• Neuro-Ophthalmology

    Establishing the diagnosis

    Case presentation

    At age 5 weeks, a female child of two nonconsanguineous physicians of Jordanian descent presented with head titubation and nystagmus that had persisted and worsened since she was 1 week old (Video 1). Upon presentation, urinary and serologic testing was performed, in addition to magnetic resonance imaging (MRI) (Figures 1 and 2). The results of testing showed normal urinary levels of vanillylmandelic and homovanillic acids and a normocytic normochromic erythrocytosis with moderate neutropenia consistent with thalassemia trait, given her heritage. The MRI of the head, chest, abdomen, and pelvis was unremarkable. A complete history and physical examination revealed maternal Hashimoto thyroiditis, without presence of psychiatric disease or substance abuse during pregnancy, and no evidence of tumor, retinal dystrophy, or neurologic disease in the child. When the child presented again at 9 months of age, the head titubation and nystagmus had decreased in frequency, and ophthalmologic examination demonstrated central/steady/maintained vision in each eye.

    Video 1. 5 week old female child with head titubation and nystagmus.


    Figure 1. Axial T1 MPR sequence of MRI of the brain demonstrates normal chiasm.


    Figure 2. Sagittal T1 FL 3D MPRAGE sequence of MRI of the brain demonstrates normal fourth ventricle, cerebellum, and brainstem.


    Spasmus nutans is a rare, idiopathic disorder that includes the clinical triad of nystagmus, head nodding, and torticollis, although diagnosis does not require all three findings.1 Latin for “nodding spasm,” spasmus nutans presents in the first year of life, may persist until puberty, and has been associated with lower socioeconomic status.3,4,5 First described by Raudnitz in 1897,2 the pathogenesis and neuroanatomical substrate of this typically self-limiting form of disconjugate nystagmus is still unknown. Electroretinography, electrooculography, and neuroimaging can help distinguish the clinical picture of spasmus nutans from that of other forms of nystagmus that have significant morbidity and potential mortality.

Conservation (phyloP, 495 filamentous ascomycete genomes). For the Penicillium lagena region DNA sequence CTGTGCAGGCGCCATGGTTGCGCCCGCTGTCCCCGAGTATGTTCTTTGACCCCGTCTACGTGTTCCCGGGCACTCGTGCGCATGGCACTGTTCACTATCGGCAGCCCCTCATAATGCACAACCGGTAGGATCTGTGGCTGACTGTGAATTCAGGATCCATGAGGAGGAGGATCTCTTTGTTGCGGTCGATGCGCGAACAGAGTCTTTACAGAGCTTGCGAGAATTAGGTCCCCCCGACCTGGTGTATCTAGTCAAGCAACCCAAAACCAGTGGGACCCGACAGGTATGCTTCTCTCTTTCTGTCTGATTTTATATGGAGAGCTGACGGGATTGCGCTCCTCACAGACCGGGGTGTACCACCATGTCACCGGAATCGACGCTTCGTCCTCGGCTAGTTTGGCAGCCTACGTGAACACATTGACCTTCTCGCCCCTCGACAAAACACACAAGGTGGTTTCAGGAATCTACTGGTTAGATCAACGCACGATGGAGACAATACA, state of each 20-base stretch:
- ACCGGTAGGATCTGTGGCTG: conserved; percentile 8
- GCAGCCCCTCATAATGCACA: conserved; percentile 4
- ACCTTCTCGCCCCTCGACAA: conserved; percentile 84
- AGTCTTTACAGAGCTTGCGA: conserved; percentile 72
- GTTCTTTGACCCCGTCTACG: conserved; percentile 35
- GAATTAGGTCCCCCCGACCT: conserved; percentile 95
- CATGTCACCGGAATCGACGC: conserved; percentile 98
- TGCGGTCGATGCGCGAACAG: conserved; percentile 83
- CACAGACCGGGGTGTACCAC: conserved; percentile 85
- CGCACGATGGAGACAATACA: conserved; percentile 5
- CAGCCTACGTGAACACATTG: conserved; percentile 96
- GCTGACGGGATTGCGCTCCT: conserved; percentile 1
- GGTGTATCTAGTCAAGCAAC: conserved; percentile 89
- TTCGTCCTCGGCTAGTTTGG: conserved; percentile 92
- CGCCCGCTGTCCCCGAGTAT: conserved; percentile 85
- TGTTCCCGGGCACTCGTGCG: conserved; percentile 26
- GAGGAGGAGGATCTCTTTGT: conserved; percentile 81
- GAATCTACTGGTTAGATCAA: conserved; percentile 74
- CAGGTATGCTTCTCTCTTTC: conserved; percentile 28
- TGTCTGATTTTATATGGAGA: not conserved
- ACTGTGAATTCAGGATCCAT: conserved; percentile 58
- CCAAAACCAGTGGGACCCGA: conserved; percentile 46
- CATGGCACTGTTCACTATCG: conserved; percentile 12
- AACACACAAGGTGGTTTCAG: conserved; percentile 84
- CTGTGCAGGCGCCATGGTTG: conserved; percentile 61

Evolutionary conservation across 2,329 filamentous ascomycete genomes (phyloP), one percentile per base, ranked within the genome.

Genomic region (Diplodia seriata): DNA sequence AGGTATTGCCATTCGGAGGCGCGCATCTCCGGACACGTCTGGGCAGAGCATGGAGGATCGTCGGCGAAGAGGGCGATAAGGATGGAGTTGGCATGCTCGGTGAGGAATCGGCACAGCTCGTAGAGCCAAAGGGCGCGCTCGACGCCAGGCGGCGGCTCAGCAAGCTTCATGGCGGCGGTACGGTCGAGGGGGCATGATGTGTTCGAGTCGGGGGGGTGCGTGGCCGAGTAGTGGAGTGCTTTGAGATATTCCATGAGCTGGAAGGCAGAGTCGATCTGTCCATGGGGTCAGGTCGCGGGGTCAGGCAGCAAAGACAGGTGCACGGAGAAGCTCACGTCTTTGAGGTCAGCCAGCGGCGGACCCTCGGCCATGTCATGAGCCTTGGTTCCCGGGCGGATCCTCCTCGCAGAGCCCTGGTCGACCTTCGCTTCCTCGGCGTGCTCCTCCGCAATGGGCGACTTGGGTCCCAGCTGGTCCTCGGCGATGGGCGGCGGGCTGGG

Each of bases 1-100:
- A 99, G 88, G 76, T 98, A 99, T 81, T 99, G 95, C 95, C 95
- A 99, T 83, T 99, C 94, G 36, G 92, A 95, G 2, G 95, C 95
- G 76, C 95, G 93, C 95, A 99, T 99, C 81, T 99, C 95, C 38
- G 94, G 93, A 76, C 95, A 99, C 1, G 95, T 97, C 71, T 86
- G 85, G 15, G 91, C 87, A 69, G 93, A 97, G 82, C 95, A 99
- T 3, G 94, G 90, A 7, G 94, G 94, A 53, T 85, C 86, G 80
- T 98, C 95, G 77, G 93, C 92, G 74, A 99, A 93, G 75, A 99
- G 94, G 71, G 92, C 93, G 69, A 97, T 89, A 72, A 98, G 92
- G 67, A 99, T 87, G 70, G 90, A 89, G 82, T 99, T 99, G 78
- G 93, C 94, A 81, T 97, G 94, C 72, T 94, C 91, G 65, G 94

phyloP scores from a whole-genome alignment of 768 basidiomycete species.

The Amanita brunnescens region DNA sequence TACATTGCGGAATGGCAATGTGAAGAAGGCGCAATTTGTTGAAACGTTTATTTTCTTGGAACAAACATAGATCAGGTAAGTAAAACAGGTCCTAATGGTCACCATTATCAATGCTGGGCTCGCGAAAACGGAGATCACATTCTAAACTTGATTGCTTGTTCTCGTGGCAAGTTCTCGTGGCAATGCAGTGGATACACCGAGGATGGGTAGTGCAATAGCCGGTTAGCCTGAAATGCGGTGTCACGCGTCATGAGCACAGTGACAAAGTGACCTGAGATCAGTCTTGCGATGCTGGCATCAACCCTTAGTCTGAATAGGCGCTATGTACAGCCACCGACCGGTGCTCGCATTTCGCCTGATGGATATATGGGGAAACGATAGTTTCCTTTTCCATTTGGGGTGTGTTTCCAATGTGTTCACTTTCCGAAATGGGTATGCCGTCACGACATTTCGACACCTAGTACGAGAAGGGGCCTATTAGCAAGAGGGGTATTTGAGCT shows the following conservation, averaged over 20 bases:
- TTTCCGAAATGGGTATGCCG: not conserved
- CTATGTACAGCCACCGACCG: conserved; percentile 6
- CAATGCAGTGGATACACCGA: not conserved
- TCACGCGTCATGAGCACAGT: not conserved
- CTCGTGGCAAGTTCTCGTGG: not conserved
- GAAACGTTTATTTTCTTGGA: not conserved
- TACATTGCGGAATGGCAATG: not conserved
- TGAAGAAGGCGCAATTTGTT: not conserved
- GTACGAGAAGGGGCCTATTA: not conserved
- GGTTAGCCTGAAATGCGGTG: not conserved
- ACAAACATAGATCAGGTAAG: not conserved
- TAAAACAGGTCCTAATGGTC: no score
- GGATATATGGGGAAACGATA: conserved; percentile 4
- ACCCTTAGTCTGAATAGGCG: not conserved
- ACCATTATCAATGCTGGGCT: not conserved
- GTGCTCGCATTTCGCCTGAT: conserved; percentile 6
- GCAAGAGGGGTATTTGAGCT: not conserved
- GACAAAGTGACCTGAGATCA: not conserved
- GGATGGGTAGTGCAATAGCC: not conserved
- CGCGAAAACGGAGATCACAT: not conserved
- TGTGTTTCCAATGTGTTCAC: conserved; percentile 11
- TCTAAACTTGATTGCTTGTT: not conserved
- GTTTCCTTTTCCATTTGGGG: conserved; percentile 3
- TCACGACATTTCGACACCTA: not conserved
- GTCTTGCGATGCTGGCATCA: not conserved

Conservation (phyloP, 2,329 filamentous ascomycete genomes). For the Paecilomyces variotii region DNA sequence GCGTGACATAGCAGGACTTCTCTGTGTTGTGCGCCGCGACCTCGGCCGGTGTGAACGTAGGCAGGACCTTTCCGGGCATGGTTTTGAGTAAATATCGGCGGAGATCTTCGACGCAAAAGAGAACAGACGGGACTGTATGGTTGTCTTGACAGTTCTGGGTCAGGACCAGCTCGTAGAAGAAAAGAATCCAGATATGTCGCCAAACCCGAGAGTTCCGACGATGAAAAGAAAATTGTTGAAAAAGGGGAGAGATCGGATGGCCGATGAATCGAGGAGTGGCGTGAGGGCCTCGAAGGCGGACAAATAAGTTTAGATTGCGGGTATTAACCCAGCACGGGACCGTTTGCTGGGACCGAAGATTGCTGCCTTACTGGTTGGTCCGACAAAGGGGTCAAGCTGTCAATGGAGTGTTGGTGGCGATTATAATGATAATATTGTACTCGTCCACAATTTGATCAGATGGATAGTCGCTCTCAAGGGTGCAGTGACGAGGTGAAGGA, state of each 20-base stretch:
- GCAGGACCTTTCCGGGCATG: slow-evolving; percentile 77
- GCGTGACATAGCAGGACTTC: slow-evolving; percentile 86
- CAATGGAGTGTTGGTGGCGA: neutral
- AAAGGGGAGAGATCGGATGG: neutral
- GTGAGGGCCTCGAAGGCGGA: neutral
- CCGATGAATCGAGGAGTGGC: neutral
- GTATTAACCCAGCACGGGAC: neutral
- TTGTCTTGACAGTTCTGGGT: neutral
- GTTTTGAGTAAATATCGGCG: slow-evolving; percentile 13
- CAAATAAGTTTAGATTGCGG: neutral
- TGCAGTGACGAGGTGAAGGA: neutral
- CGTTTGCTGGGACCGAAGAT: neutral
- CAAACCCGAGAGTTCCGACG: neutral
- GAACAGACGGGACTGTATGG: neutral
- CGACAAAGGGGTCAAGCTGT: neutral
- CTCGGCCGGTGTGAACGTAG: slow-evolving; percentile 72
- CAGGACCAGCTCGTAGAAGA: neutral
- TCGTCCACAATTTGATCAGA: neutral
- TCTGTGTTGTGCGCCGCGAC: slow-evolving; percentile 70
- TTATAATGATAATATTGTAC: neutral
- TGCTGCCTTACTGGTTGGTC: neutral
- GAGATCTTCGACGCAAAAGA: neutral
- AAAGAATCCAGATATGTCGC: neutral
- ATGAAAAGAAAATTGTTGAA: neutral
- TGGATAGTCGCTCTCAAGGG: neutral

The precise incidence and prevalence of spasmus nutans are unknown, but it is considered rare. Correlation of demographic and socioeconomic factors has been reviewed since the early 1900s. Several studies confirm spasmus nutans to be associated with a high incidence of rickets disease, more frequent onset of nystagmus in the darker months of the year, poor social and hygienic conditions in families, and a higher incidence in crowded sections of large cities and in children of African American descent.3,4 A more recent study at a tertiary referral center administered questionnaires to the families of 23 patients diagnosed with spasmus nutans based on clinical findings and on the analysis of eye movement recordings. The epidemiologic analysis validated that non-white ethnicity, low home luminance, and low socioeconomic status (ie, low annual income and availability of private insurance) are all associated with an increased risk for the development of spasmus nutans (Table 1).5

    Table 1. Relative risk factors for spasmus nutans estimated by Mantel- Haentszel statistics
    ParametersOdds Ratios95% Confidence IntervalRisk Ratios95% Confidence Interval
    • Nonwhite
    • White
    0.03- 0.287
    Home luminance
    • Dark room
    • Brightly lit room
    • Government
    • Private

    Adapted and permission requested from Irene Gottlob.5

    The onset of spasmus nutans has been reported to range from age 2 weeks to 3 years, and is generally quoted as 6-12 months of age.6 Though initially thought to resolve between 3 and 6 years of age,7 more recent evidence from long-term follow up suggests there may be a persistence of subclinical nystagmus up to age 12 years.8